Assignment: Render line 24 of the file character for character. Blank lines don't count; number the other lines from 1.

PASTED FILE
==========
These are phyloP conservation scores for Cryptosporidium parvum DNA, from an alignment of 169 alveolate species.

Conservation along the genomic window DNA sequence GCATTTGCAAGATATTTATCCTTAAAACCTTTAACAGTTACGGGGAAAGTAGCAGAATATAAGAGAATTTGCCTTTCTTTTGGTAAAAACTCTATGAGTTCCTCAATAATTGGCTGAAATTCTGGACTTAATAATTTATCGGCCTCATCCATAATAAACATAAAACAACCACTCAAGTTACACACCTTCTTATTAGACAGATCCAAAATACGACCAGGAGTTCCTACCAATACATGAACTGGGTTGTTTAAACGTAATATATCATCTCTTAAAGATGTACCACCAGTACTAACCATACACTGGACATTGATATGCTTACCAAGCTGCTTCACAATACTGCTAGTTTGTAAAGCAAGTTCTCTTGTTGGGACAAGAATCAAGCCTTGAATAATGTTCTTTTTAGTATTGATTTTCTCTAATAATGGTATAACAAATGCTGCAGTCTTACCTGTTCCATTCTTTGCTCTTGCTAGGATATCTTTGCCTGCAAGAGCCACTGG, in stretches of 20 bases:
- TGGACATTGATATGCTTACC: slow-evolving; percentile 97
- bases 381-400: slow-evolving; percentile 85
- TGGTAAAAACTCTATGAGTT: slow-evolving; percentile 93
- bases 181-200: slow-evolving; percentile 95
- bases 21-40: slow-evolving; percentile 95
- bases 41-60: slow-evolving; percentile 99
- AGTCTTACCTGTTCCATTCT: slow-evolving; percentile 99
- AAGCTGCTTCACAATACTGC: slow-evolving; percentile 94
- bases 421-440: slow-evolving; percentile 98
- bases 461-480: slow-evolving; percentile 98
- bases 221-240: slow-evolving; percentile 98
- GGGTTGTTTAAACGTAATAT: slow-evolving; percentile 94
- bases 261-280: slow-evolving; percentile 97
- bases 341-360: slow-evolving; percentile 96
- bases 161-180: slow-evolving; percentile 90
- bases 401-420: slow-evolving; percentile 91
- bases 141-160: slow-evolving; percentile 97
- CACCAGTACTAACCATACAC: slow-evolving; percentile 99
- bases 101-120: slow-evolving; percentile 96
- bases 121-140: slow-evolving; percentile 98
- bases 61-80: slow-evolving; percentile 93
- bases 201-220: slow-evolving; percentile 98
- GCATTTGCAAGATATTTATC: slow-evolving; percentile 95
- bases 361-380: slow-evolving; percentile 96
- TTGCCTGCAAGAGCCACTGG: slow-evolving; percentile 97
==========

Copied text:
- bases 201-220: slow-evolving; percentile 98